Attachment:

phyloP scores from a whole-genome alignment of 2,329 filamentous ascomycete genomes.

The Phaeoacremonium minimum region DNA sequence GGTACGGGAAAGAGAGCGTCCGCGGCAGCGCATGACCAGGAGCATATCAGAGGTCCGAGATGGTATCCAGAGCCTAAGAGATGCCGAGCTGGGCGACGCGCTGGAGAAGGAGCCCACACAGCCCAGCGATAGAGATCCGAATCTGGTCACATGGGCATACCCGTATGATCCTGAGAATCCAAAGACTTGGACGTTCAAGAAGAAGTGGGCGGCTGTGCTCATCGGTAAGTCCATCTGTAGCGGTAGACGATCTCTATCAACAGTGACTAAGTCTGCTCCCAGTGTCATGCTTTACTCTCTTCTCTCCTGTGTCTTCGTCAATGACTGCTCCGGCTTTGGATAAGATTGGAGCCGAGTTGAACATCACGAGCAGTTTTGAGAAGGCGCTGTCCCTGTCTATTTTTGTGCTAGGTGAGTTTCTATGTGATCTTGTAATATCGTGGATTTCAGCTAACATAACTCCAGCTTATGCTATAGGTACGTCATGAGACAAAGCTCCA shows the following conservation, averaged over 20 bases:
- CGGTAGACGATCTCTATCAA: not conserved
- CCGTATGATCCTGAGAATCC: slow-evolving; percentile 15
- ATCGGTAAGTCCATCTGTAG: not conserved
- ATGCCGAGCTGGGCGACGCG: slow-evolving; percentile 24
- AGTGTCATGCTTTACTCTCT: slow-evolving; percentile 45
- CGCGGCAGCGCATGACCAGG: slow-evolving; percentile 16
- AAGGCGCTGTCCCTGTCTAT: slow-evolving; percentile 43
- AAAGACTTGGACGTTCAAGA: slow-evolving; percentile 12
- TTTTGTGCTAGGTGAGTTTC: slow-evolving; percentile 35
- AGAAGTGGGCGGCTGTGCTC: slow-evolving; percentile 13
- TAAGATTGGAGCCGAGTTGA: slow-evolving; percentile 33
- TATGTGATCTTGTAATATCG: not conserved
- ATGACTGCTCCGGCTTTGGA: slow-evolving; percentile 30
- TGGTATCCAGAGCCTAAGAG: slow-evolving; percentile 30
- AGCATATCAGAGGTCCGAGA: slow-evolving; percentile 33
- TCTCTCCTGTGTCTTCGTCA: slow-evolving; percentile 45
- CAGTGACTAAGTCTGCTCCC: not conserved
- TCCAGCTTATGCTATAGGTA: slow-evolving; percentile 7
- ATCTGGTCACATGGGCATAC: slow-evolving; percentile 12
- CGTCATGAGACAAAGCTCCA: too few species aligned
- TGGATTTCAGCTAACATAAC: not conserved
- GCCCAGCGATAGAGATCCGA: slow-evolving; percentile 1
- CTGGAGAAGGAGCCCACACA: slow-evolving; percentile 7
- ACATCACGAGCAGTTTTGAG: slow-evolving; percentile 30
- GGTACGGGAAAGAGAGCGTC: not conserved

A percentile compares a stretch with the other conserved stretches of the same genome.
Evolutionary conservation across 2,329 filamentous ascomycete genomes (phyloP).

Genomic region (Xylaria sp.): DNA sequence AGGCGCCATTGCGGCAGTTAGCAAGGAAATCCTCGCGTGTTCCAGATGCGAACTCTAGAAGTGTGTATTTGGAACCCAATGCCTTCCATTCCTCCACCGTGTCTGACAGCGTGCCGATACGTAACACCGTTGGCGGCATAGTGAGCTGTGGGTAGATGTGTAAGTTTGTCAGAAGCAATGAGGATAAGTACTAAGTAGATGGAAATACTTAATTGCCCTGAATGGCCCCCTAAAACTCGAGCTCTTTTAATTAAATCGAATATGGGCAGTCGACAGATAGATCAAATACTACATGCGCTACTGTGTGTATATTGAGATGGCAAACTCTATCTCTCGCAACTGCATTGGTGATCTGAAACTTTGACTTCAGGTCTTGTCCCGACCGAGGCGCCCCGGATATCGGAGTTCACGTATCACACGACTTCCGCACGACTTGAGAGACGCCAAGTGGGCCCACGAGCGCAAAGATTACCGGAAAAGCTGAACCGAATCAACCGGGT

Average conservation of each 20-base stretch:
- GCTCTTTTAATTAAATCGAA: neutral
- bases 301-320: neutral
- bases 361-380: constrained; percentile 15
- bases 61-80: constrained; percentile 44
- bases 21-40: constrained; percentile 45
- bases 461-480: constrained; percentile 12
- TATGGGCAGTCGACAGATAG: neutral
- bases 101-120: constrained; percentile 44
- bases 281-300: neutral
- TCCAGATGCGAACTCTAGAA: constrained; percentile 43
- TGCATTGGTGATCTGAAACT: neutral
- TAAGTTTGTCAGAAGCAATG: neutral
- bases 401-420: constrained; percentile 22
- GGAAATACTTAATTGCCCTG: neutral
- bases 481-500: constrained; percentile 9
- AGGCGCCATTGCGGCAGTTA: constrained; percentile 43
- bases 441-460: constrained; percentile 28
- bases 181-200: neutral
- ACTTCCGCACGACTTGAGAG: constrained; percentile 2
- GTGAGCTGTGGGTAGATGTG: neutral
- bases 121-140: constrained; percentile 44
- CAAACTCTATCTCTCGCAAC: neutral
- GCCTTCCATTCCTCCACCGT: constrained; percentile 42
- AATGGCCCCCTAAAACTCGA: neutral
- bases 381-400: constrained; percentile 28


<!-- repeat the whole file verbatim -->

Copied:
phyloP scores from a whole-genome alignment of 2,329 filamentous ascomycete genomes.

The Phaeoacremonium minimum region DNA sequence GGTACGGGAAAGAGAGCGTCCGCGGCAGCGCATGACCAGGAGCATATCAGAGGTCCGAGATGGTATCCAGAGCCTAAGAGATGCCGAGCTGGGCGACGCGCTGGAGAAGGAGCCCACACAGCCCAGCGATAGAGATCCGAATCTGGTCACATGGGCATACCCGTATGATCCTGAGAATCCAAAGACTTGGACGTTCAAGAAGAAGTGGGCGGCTGTGCTCATCGGTAAGTCCATCTGTAGCGGTAGACGATCTCTATCAACAGTGACTAAGTCTGCTCCCAGTGTCATGCTTTACTCTCTTCTCTCCTGTGTCTTCGTCAATGACTGCTCCGGCTTTGGATAAGATTGGAGCCGAGTTGAACATCACGAGCAGTTTTGAGAAGGCGCTGTCCCTGTCTATTTTTGTGCTAGGTGAGTTTCTATGTGATCTTGTAATATCGTGGATTTCAGCTAACATAACTCCAGCTTATGCTATAGGTACGTCATGAGACAAAGCTCCA shows the following conservation, averaged over 20 bases:
- CGGTAGACGATCTCTATCAA: not conserved
- CCGTATGATCCTGAGAATCC: slow-evolving; percentile 15
- ATCGGTAAGTCCATCTGTAG: not conserved
- ATGCCGAGCTGGGCGACGCG: slow-evolving; percentile 24
- AGTGTCATGCTTTACTCTCT: slow-evolving; percentile 45
- CGCGGCAGCGCATGACCAGG: slow-evolving; percentile 16
- AAGGCGCTGTCCCTGTCTAT: slow-evolving; percentile 43
- AAAGACTTGGACGTTCAAGA: slow-evolving; percentile 12
- TTTTGTGCTAGGTGAGTTTC: slow-evolving; percentile 35
- AGAAGTGGGCGGCTGTGCTC: slow-evolving; percentile 13
- TAAGATTGGAGCCGAGTTGA: slow-evolving; percentile 33
- TATGTGATCTTGTAATATCG: not conserved
- ATGACTGCTCCGGCTTTGGA: slow-evolving; percentile 30
- TGGTATCCAGAGCCTAAGAG: slow-evolving; percentile 30
- AGCATATCAGAGGTCCGAGA: slow-evolving; percentile 33
- TCTCTCCTGTGTCTTCGTCA: slow-evolving; percentile 45
- CAGTGACTAAGTCTGCTCCC: not conserved
- TCCAGCTTATGCTATAGGTA: slow-evolving; percentile 7
- ATCTGGTCACATGGGCATAC: slow-evolving; percentile 12
- CGTCATGAGACAAAGCTCCA: too few species aligned
- TGGATTTCAGCTAACATAAC: not conserved
- GCCCAGCGATAGAGATCCGA: slow-evolving; percentile 1
- CTGGAGAAGGAGCCCACACA: slow-evolving; percentile 7
- ACATCACGAGCAGTTTTGAG: slow-evolving; percentile 30
- GGTACGGGAAAGAGAGCGTC: not conserved

A percentile compares a stretch with the other conserved stretches of the same genome.
Evolutionary conservation across 2,329 filamentous ascomycete genomes (phyloP).

Genomic region (Xylaria sp.): DNA sequence AGGCGCCATTGCGGCAGTTAGCAAGGAAATCCTCGCGTGTTCCAGATGCGAACTCTAGAAGTGTGTATTTGGAACCCAATGCCTTCCATTCCTCCACCGTGTCTGACAGCGTGCCGATACGTAACACCGTTGGCGGCATAGTGAGCTGTGGGTAGATGTGTAAGTTTGTCAGAAGCAATGAGGATAAGTACTAAGTAGATGGAAATACTTAATTGCCCTGAATGGCCCCCTAAAACTCGAGCTCTTTTAATTAAATCGAATATGGGCAGTCGACAGATAGATCAAATACTACATGCGCTACTGTGTGTATATTGAGATGGCAAACTCTATCTCTCGCAACTGCATTGGTGATCTGAAACTTTGACTTCAGGTCTTGTCCCGACCGAGGCGCCCCGGATATCGGAGTTCACGTATCACACGACTTCCGCACGACTTGAGAGACGCCAAGTGGGCCCACGAGCGCAAAGATTACCGGAAAAGCTGAACCGAATCAACCGGGT

Average conservation of each 20-base stretch:
- GCTCTTTTAATTAAATCGAA: neutral
- bases 301-320: neutral
- bases 361-380: constrained; percentile 15
- bases 61-80: constrained; percentile 44
- bases 21-40: constrained; percentile 45
- bases 461-480: constrained; percentile 12
- TATGGGCAGTCGACAGATAG: neutral
- bases 101-120: constrained; percentile 44
- bases 281-300: neutral
- TCCAGATGCGAACTCTAGAA: constrained; percentile 43
- TGCATTGGTGATCTGAAACT: neutral
- TAAGTTTGTCAGAAGCAATG: neutral
- bases 401-420: constrained; percentile 22
- GGAAATACTTAATTGCCCTG: neutral
- bases 481-500: constrained; percentile 9
- AGGCGCCATTGCGGCAGTTA: constrained; percentile 43
- bases 441-460: constrained; percentile 28
- bases 181-200: neutral
- ACTTCCGCACGACTTGAGAG: constrained; percentile 2
- GTGAGCTGTGGGTAGATGTG: neutral
- bases 121-140: constrained; percentile 44
- CAAACTCTATCTCTCGCAAC: neutral
- GCCTTCCATTCCTCCACCGT: constrained; percentile 42
- AATGGCCCCCTAAAACTCGA: neutral
- bases 381-400: constrained; percentile 28